Research reviews

Mentoring disaffected young people: an evaluation of
“Mentoring Plus”
Michael Shiner and Tim Newburn, Joseph Rowntree

Well-run mentoring programmes have succeeded in engaging very
disaffected young people and helped them take

up education, training and work opportunities.

But there is no evidence that by the time young people finished
the programmes there had been any impact on crime or drug/alcohol

These are the findings of an extensive evaluation of 10
“Mentoring Plus” programmes run by the charities Crime Concern and
Breaking Barriers.

The programmes lasted between 10 and 12 months and started with
a residential weekend, with volunteer mentors recruited from the
local community and matched with the young people. Regular
education and training sessions were also provided, and frequent
social activities were organised.

The evaluation found that the Mentoring Plus programmes had been
particularly successful in engaging those young people who were at
most risk of social exclusion, including large numbers of black
African and Caribbean young people. Many had left school without

qualifications and showed much higher levels of offending and
illegal drug use than average.

Two thirds of the young people felt the mentors had been
helpful, and nearly all found the training sessions and organised
social events helpful. There was a big increase in the proportion
of young people engaged in education by the end of the programme,
while participation by members of a comparable group who were not
on the programme did not increase.

One of the aims of Mentoring Plus was to reduce offending, but
there was no clear evidence that they had succeeded in this. The
researchers point out that the programme’s structured
activities relate most clearly to education, and that no activity
was specifically designed to reduce offending. They also suggest
that insecure funding and fixed-term employment for project workers
led to high staff turnover which in itself may have reduced the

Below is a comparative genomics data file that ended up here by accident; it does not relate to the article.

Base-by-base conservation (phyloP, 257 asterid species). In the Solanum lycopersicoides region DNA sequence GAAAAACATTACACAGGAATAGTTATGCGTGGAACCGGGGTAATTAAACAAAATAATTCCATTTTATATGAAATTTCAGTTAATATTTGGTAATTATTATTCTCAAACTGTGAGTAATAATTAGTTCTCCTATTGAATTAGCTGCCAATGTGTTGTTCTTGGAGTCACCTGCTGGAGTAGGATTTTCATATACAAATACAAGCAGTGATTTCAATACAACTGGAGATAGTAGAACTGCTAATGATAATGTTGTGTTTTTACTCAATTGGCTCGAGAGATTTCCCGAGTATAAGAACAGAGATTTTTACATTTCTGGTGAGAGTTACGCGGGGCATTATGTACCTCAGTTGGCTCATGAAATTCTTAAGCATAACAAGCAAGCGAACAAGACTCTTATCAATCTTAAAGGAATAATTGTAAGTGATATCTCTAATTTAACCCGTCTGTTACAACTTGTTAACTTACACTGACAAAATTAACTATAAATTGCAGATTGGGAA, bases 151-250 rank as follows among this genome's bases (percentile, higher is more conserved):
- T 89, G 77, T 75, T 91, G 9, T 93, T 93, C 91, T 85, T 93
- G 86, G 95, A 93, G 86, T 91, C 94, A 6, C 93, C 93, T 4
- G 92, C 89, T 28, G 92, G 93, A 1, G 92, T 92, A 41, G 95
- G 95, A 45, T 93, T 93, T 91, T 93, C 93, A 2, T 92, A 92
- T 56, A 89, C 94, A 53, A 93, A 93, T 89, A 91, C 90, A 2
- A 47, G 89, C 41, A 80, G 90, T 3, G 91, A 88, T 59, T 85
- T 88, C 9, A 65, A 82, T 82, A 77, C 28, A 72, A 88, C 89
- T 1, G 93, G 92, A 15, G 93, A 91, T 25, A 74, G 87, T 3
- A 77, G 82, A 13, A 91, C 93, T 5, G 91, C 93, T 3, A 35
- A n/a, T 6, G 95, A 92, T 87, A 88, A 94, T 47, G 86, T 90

programme’s impact.

The researchers put forward the view that programme funders and
designers should recognise the inherently difficult nature of
working with very disaffected young people, including the risk of
violence and antisocial behaviour on the programme itself, and that
risk management should be given a higher priority.

A model of the inter-generational effects of parental
Leon Feinstein, Kathryn Duckworth and Ricardo Sabates,
Department for Education and Skills

The transmission of educational success from parents to children
is key to equality of opportunity. Parental education and income
have more impact on children’s educational attainment than
any other factor including teen motherhood, maternal employment or
family structure.

Parental beliefs, values and aspirations as well as parental
mental health and well being are also very important, but
neighbourhoods and schools can have a substantial impact in
mitigating the effects of family-related disadvantage on

These are the conclusions of a review of the existing literature
on the effect of parents’ education on the development of
children. It distinguishes different kinds of influences on
children, including factors such as family size and income,
parental mental health and physical health, the way parents and
children relate to each other, and the context outside the family
such as neighbourhood and school.

Parental warmth and disciplinary skills are also major factors
in children’s success or otherwise at school, and can offset
other influences, says the study.

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